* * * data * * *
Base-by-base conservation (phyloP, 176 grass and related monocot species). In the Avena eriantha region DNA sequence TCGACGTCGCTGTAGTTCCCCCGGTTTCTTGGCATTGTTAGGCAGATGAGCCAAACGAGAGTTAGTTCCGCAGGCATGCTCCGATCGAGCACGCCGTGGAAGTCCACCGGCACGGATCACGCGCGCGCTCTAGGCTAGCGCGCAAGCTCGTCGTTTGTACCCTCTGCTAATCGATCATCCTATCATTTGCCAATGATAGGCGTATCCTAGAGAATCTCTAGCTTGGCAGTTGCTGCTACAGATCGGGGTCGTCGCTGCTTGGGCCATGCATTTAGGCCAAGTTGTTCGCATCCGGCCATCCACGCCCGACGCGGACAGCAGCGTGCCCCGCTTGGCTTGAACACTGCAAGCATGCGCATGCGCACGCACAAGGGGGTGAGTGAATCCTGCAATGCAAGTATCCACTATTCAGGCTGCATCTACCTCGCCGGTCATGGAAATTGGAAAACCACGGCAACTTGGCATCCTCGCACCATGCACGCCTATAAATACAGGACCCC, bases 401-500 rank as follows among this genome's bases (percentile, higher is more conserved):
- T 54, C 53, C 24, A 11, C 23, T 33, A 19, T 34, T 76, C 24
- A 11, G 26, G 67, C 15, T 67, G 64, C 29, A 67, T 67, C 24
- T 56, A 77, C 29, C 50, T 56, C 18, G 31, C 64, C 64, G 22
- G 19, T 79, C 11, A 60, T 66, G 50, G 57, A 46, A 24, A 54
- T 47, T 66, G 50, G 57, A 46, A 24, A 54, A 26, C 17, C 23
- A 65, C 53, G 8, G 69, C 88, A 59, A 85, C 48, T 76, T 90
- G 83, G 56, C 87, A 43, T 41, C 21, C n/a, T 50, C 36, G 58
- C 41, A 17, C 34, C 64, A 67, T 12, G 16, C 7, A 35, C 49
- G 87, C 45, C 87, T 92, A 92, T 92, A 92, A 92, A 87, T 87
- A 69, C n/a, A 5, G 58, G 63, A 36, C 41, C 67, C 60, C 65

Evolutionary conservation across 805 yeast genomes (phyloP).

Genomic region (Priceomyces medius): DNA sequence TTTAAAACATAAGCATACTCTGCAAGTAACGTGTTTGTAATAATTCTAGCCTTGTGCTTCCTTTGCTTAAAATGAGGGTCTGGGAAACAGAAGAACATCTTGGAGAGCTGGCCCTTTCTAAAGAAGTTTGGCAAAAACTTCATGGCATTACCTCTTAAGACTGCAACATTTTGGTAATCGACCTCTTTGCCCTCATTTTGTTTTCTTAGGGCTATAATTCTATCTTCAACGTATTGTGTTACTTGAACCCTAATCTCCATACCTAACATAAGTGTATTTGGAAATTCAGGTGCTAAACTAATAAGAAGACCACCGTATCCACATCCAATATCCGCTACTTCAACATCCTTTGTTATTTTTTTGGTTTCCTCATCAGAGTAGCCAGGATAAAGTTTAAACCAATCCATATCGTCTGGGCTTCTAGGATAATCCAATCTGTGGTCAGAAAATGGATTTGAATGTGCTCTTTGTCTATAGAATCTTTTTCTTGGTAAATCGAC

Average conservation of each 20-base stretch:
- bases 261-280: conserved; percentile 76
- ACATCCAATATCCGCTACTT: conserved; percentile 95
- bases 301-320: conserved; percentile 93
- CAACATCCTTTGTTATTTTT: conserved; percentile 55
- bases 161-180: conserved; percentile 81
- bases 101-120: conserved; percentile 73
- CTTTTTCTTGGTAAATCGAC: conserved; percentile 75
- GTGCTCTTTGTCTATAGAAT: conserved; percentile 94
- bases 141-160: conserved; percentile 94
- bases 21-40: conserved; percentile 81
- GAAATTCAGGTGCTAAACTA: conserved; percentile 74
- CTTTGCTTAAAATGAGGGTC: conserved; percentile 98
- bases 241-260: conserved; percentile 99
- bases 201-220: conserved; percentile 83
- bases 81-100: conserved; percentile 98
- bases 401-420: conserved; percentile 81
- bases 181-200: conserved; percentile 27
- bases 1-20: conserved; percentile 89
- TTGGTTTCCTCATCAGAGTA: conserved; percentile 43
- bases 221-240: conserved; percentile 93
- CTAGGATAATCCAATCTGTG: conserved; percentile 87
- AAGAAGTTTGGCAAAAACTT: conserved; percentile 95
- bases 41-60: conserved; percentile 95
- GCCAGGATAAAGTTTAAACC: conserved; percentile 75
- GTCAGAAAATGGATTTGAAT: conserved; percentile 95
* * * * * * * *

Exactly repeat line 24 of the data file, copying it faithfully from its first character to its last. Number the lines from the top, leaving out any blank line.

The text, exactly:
- bases 21-40: conserved; percentile 81